The Maritime History of the Great Lakes
Daily News (Kingston, ON), May 28, 1873

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p.1 To the Editor of the Daily News.

Sir, - I am glad to see the subject of Kingston harbor improvements continuing to excite the interest of your readers and correspondents, and hope that it will not be allowed to sleep any longer.

It may perhaps be useful to make a comparison between the ports of Kingston, Toronto and Hamilton, so as to show the relative importance of these harbours, which are, I believe, considered to be the best on the Canadian side of Lake Ontario:

1. Trade and Navigation

Imports and Exports, 1872

Toronto Kingston Hamilton

$15,114,254 $8,700,637 $6,014,006

Tonnage, Outwards and Inwards, 1872

Toronto Kingston Hamilton

466,151 651,699 73,205

Tonnage Registered In 1872

Toronto Kingston Hamilton

1,470 1,536 ----

2. Description of the Ports

The harbours of Hamilton and Toronto are composed of beautiful land locked bays. Burlington Bay covers an area of about ten square miles, and has ample depth of water; on the other hand it has only one entrance by a long, narrow channel, called Burlington Canal, a little over 200 feet wide, so that no vessel can enter without a leading wind. Toronto Bay is small, covering about four square miles; it has two entrances both narrow and shallow. Toronto has been frequently described in eulogistic terms as by far the best harbour on Lake Ontario. Mr. Alderman Manning, now Mayor of Toronto, declared it to be the only harbour of refuge on the lake, but I suspect that the worthy alderman had no clear idea of the meaning of his words. Harbours of refuge are distinguished from other harbours by larger area, superior depth of water, easy of access for ships of all sizes in all weathers, and secure anchorage, and shelter during storms. Toronto harbour is deficient in some of these principal essential qualities. Its two entrances are so shallow that no ship of burthen can enter at all, and so narrow that small vessels cannot get in without a leading wind. It is therefore not, and cannot be made, a harbour of refuge. Kingston harbour has all the qualifications of a harbour of refuge. It has four entrances, the least of which has a breadth of half a mile, and water enough to float the Great Eastern. The area of this harbour is about 14 square miles; its maximum depth is 80 feet, and it is of such ready access that ships of any burthen can enter in all winds and weathers, and obtain shelter and secure anchorage.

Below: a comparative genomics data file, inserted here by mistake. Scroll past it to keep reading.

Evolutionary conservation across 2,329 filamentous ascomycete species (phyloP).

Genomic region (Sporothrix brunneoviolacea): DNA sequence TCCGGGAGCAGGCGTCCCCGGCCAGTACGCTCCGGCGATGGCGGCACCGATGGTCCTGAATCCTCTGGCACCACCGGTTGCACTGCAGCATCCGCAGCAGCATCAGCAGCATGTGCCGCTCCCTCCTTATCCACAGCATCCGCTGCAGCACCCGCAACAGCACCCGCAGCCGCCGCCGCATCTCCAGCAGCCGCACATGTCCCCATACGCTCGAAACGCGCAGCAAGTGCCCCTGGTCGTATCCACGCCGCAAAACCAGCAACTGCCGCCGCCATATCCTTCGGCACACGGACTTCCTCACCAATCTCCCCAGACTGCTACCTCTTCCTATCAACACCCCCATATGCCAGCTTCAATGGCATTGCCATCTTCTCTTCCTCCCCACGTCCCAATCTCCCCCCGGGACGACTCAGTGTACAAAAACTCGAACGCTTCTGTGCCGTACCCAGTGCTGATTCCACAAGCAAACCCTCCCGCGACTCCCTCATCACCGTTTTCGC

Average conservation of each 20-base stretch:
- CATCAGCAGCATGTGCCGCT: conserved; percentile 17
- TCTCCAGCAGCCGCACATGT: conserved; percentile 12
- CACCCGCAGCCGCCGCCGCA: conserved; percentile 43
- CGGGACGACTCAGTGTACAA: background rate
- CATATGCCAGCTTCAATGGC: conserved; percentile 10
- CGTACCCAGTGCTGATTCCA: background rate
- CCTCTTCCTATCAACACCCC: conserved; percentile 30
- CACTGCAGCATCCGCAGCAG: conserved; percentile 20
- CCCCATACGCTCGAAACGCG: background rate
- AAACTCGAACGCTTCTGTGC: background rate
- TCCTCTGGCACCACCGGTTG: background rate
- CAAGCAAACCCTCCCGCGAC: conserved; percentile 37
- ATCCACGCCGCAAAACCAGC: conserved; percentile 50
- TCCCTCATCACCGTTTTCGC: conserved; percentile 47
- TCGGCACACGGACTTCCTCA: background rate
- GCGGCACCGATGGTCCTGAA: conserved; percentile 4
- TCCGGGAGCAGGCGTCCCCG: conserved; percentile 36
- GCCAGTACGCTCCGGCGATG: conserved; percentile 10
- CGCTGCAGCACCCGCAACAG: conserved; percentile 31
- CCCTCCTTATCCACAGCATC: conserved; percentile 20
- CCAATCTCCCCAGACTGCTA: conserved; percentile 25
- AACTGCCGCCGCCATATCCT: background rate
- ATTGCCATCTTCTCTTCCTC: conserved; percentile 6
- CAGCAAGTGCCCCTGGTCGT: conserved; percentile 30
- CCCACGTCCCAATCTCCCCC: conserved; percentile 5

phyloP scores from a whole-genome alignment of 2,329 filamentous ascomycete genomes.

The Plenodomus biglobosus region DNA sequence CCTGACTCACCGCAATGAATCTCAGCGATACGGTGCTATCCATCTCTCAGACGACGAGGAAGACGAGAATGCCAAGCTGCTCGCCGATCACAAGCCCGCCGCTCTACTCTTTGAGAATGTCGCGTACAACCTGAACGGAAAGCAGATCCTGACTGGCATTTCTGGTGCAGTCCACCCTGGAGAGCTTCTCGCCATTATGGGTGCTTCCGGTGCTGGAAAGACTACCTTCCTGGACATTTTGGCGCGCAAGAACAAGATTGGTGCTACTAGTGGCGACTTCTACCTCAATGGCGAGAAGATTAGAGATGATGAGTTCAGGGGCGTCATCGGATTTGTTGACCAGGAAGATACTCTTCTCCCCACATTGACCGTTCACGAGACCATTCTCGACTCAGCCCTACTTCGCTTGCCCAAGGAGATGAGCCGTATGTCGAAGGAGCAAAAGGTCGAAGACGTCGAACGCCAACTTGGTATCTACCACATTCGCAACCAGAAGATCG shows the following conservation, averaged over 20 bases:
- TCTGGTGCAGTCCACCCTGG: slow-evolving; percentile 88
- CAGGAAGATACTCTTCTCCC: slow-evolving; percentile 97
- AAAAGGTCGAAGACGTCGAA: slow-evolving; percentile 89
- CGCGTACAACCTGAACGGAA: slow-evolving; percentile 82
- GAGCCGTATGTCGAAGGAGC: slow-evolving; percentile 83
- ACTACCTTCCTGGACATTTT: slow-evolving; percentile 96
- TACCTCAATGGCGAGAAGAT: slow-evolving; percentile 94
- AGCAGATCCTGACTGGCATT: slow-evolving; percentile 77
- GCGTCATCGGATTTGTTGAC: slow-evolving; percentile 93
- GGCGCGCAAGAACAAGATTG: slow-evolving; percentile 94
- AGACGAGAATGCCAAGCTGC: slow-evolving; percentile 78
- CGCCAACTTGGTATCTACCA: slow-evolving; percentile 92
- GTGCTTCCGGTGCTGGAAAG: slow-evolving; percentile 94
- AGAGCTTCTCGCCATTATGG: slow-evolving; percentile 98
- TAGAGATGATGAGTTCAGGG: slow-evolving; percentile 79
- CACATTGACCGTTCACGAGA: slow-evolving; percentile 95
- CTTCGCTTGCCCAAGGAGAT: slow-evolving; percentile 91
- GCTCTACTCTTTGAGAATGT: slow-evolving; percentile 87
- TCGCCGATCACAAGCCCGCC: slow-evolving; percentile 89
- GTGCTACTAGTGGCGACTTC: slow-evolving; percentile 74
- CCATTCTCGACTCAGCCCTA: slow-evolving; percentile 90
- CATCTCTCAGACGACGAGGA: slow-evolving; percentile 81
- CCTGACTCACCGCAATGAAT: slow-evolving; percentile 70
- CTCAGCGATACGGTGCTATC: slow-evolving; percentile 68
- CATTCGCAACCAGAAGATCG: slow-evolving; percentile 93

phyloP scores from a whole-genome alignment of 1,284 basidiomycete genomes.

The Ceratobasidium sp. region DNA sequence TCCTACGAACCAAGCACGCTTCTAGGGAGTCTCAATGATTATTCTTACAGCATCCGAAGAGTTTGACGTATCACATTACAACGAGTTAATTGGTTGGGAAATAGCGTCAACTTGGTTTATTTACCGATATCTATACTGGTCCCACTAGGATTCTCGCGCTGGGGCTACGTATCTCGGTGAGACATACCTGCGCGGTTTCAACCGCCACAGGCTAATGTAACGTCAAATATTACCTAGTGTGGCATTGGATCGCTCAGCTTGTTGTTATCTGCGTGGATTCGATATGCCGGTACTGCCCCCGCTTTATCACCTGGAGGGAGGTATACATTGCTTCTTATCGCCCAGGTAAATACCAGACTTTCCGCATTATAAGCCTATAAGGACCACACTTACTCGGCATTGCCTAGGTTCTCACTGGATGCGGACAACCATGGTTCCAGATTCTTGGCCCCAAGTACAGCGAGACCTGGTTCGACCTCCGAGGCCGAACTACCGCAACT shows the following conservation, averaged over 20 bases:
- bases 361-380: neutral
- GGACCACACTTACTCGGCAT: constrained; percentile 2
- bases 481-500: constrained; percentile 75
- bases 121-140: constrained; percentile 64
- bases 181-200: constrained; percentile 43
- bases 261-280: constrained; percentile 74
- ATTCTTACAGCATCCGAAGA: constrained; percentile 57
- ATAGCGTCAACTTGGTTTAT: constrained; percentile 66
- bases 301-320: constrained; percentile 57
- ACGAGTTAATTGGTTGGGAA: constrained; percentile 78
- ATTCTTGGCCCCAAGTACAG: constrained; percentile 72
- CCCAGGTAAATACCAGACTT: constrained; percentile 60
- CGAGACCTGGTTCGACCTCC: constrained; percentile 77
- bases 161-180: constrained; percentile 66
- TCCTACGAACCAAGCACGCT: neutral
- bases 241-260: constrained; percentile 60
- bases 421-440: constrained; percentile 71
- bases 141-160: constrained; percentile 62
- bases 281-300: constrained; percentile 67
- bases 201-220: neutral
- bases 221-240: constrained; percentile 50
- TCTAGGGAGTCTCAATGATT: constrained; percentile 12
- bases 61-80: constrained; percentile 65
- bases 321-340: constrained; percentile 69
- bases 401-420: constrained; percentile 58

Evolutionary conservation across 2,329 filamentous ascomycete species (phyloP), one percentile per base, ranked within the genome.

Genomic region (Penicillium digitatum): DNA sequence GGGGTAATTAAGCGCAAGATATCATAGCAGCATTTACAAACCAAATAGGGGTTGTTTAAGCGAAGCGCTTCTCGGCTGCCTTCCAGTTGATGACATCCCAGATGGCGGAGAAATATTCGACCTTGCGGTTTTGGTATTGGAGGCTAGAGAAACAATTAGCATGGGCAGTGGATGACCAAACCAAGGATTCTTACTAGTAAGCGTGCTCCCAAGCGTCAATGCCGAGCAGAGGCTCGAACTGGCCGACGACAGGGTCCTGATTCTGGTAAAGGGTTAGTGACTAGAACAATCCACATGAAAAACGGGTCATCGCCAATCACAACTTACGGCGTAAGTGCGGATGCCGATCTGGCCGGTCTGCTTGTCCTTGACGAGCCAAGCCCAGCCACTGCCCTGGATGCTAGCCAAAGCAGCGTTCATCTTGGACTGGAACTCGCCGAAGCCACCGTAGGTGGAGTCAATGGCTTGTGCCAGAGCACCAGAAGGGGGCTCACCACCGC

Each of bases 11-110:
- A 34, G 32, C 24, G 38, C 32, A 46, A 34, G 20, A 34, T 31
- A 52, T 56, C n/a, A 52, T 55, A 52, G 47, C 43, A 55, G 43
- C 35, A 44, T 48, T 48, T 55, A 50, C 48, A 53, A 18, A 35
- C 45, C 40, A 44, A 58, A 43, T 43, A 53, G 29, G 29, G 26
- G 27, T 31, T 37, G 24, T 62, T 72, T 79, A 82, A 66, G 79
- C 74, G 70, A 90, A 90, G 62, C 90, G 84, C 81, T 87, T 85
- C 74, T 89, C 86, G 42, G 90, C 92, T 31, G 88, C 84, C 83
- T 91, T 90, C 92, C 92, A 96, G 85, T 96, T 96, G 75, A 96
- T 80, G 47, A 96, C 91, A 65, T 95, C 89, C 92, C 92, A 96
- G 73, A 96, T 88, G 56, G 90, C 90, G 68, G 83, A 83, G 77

3. Plans Of Improvement

Many plans have been devised for improving the harbour, and among others it has been suggested that a breakwater might be built of stone to break the force of the sea from the south and west. About sixty years ago a similar breakwater was built at Plymouth in England; it was twice as long as would be required here, but only half as high, the water being much deeper at Kingston than at Plymouth. It cost about seven million of dollars and would now probably cost half as much more. Such an expenditure is out of the question. A floating breakwater is also suggested, the possibility and effect of which are questions for engineers. But in fact there is no occasion for any breakwater at all. This is a matter on which there is no opinion so valuable as that of shipmasters navigating the lakes, and these gentlemen are almost all of opinion that the harbour is so well protected by nature that no artificial shelter is necessary, and that well-formed ships at anchor within the harbour can successfully resist the effect of any wind or sea that may arise.